Apples to Apples and Ayiti: The Cost of Life
By: Emma Natanzon
Not all games are the same. Some are computer games, card games, or board games played for recreational reasons. Others seem to be designed to educate the players. While some are played simply to pass the time. Whatever game it is, the goals are always the same: to win. Personally, I enjoy playing games because I am a competitive person and like to beat other people at games. Sometimes though, people get so competitive that they cheat, and then the game takes a sour turn. In all, no matter what types of games you play,it is a fun and in some cases, educational, activity to do with your friends and family.
I occasionally enjoy playing board games: clue, monopoly, and apples to apples are some of my favorites. Anything and everything that doesn't involve some overrated video game. I love to slap down my red card, knowing that the green card is as good as mine, feel like I can't breathe because I am laughing so hard, and most of all, make my friends laugh. I enjoy knowing that I'm one step closer to shouting "victory" every time I get another green card handed to me by the judge, to being a winner. If I happen to lose, I do what any other player would do. I tell myself that I don't really care. It's only a board game after all, but then the game pulls me back in. A game like Apples to Apples is just to fun to resist. It's your good friend who understands your sarcasm and wit.
Recently, I've been spending some time playing the game Ayiti: Cost of Life. This is a game in which you must care for a Haitian family for a four year time period. You must assign each family a role such as going to work, going to school, going to the hospital, or just staying home to rest. The goal of the game is to provide the best life possible for your family. You must keep the whole family healthy and happy, while also trying to scrape up enough money to send your family to school so they can get a better job then working at the local run distillery under dangerous condition. This is a goal easier said than done. Other then always living on the brink of extreme poverty, your family battles through poor living conditions and constant ilnesses from diseases such as malaria and cholera. If you are lucky, you will have enough money to let them go to the hospital when they are sick, but most of the time your only option is to let them stay at home where they will most likely die by the end of the season. Getting a good education for all of your family is no walk in the park either. Unless public school is available for the kids, a good education is pricey, but definitely worth it. By the end of the game, if you are lucky enough to make to the end of level 4, probably at least one of your family memebers is dead from either malaria, TB, or Cholera. Their quality of life is determined by how much education they received and how well their living conditions were.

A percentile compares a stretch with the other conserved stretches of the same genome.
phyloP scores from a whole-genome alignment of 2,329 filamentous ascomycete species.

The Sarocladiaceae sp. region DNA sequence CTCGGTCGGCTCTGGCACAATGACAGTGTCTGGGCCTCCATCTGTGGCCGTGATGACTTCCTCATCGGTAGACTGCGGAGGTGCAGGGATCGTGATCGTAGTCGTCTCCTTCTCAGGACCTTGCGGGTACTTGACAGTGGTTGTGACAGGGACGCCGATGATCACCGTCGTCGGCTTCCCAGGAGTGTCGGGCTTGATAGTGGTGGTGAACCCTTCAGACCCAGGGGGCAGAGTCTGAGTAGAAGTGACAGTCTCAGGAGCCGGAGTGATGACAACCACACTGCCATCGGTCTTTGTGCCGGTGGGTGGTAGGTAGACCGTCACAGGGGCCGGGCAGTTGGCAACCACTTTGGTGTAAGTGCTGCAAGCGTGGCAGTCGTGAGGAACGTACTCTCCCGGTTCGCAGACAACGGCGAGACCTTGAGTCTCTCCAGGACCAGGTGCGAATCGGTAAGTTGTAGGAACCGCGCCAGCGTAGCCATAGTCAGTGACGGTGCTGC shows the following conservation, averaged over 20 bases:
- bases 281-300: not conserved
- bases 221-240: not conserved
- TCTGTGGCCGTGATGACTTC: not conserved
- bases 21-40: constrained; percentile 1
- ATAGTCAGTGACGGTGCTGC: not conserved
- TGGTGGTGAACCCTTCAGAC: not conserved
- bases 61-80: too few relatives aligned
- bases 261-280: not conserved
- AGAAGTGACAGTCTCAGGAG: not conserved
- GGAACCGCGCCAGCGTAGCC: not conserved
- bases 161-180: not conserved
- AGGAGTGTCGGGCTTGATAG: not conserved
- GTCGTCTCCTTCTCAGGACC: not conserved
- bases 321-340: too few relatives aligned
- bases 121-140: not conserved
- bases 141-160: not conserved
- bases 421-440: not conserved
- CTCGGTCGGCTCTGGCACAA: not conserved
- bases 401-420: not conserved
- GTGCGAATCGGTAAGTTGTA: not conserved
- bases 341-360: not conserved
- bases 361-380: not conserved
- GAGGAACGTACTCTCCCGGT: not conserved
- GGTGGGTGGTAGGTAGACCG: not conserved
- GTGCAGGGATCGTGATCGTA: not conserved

The first time you play the game, you find it confusing and chaotic. Questions like "Why is the whole family crying?" and "How do I send the parents to work?" are only a sample. When you press the "start season" button, you see all these lights and notifications popping at you, but you aren't sure what you are supposed to do. You find yourself pressing random things and hoping that it works. But still even on your first try, with all your family dead from diarreha or on the brink of dying, you feel strangely motivated to try again. It really isn't until the third or fourth time when the game starts to get repetitive that you truly realize that there are people out there who's daily lives are like this. Those people's lives aren't just a game that is turned off and on whenever you have time for them. You begin to think hard before each season about who will do what and how you will spend your money wisely so that you will still have enough money to send one of the kids to schools or to the hospital if needed. You begin to treat the game as if it was someone's real life in your hands.
There are times when you are playing this game that you want to quit. You don't want to make the hard decisions for someone else's life. You don't want it to be your fault when one of the children dies of malaria because you didn't have enough money for medical treatments. But you keep going because you want to make the family happy for once and to prove to yourself that their life's dont have to end with one or two of their brothers, sisters, or parents dying. So you keep playing, keep trying. Trying to get closer to the last season of the and last year with your whole family still in tact. You want to provide a happy life to your Haitian family even if they aren't real. Strange as it sounds, you want to buy that expensive house from the store and even get that red bicycle for your virtual family because even if you don't know the ending to their story, you want to try to make it to be a happy one.